Denzel Walkes

Denzel's an independent writer and podcaster from San Diego, CA. In his free time, he dabbles in graphic design, project management, and information technology.

Denzel's learning how to run businesses. This site is a testament to the journey.

Top 4 Podcasting Mistakes Beginners Need to Avoid


This post is going to hit really close to home. I feel like I really missed a big opportunity with my first podcast, Real Nerd Hours. I was coming off of a super-hot appearance on another podcast and we had just launched our show. Normally, this is the time to strike. You have the content to publish, think you’re ready, and got a tremendous co-sign!

The show dropped and did incredibly well! I was surprised. Little did I know that every subsequent episode was going to drop in listenership until we reached a quarter of our first episode. And when that happened I was crushed!

Where did everyone go?? Did the show fail to launch? How do we get the numbers back up?

Questions on questions circled in my mind. I tried everything I could in those first few weeks to get those numbers back up. I was posting on forums, telling all my friends and family to listen, and even tweeting at strangers. Nothing was working.

I’m in the process of starting a new podcast, so I’m thinking a lot about what I could do better in the roll out of this new show. It’s taking a lot of introspection to figure out what I want to do and where my current show is failing. Not only do I want to improve my current show, but I want my future podcasts to be successful as well.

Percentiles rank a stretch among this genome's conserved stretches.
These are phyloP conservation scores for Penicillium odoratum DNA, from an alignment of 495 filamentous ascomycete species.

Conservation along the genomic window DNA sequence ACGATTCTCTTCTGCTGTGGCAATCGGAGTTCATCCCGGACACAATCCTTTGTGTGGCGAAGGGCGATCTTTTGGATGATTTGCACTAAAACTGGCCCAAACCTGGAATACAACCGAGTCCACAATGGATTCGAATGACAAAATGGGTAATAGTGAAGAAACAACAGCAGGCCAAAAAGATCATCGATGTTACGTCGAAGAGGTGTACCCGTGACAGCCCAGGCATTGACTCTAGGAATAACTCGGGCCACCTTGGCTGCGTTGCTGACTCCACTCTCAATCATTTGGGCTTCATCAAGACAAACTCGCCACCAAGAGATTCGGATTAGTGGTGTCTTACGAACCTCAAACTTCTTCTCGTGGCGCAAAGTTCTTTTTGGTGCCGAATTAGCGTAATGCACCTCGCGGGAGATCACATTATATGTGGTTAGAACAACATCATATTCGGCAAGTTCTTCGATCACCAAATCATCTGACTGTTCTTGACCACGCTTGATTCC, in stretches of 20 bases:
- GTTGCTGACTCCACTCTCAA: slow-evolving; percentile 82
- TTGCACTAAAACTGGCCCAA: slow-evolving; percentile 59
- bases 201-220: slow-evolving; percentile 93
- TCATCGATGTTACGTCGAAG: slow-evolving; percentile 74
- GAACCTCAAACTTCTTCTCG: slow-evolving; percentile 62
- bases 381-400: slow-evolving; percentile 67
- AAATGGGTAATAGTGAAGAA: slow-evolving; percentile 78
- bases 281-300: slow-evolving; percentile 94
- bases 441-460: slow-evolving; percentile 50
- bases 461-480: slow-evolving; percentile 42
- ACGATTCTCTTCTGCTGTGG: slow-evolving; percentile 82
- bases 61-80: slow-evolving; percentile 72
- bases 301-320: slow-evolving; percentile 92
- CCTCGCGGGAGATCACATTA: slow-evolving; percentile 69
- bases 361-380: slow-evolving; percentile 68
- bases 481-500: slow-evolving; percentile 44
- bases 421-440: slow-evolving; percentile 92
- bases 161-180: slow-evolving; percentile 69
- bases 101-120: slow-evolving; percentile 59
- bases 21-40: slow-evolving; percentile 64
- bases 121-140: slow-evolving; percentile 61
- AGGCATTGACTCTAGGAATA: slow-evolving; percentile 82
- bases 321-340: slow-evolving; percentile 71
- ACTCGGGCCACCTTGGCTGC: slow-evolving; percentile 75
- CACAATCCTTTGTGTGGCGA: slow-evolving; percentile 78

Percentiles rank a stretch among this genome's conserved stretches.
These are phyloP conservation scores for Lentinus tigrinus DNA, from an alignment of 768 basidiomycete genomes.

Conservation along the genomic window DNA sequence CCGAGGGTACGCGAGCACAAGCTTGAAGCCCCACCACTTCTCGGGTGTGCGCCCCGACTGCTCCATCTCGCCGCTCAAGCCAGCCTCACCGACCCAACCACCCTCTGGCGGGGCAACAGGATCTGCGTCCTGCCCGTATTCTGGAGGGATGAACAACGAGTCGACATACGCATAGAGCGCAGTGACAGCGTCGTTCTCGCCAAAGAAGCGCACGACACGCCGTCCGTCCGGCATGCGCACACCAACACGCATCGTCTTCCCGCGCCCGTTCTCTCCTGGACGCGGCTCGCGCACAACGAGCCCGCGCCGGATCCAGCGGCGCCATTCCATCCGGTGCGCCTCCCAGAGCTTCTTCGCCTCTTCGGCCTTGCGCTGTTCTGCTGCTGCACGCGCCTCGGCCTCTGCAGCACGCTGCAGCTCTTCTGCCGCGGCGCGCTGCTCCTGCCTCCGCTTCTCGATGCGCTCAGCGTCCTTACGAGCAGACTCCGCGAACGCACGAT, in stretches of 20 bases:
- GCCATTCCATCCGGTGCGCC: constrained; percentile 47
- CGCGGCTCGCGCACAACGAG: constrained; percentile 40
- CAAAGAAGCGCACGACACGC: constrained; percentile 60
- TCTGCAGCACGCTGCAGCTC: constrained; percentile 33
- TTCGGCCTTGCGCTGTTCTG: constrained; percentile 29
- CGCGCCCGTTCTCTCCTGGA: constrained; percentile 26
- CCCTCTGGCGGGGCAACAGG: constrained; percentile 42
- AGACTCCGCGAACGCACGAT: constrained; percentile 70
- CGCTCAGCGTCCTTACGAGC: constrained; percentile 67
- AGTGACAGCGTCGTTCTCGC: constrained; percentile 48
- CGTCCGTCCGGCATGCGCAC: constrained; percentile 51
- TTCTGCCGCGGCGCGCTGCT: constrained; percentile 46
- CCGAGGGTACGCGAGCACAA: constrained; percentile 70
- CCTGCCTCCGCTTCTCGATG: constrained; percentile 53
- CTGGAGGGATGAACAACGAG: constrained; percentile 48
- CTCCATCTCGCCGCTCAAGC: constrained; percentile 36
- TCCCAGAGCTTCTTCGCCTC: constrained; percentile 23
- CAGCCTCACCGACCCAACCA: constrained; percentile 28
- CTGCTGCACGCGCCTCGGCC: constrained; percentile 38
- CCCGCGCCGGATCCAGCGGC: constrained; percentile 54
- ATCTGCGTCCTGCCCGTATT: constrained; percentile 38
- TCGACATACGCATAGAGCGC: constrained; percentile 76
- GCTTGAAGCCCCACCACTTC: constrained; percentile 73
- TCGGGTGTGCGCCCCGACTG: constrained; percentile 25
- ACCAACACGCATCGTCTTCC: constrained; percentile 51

With that said, the right questions to ask now are “What could I have done better?” and “What mistakes am I making that are preventing an audience from being more engaged?”

In a post here, I’ve already covered what advice I would have followed in order to produce a better show called “Top 8 Podcasting Tips for Beginners.” Check it out!

Now, in this post, I’m going to outline some of the mistakes I made and that you should avoid. Let’s get into it!

Top 4 Podcasting Mistakes Beginners Need to Avoid


1. Not Practicing Enough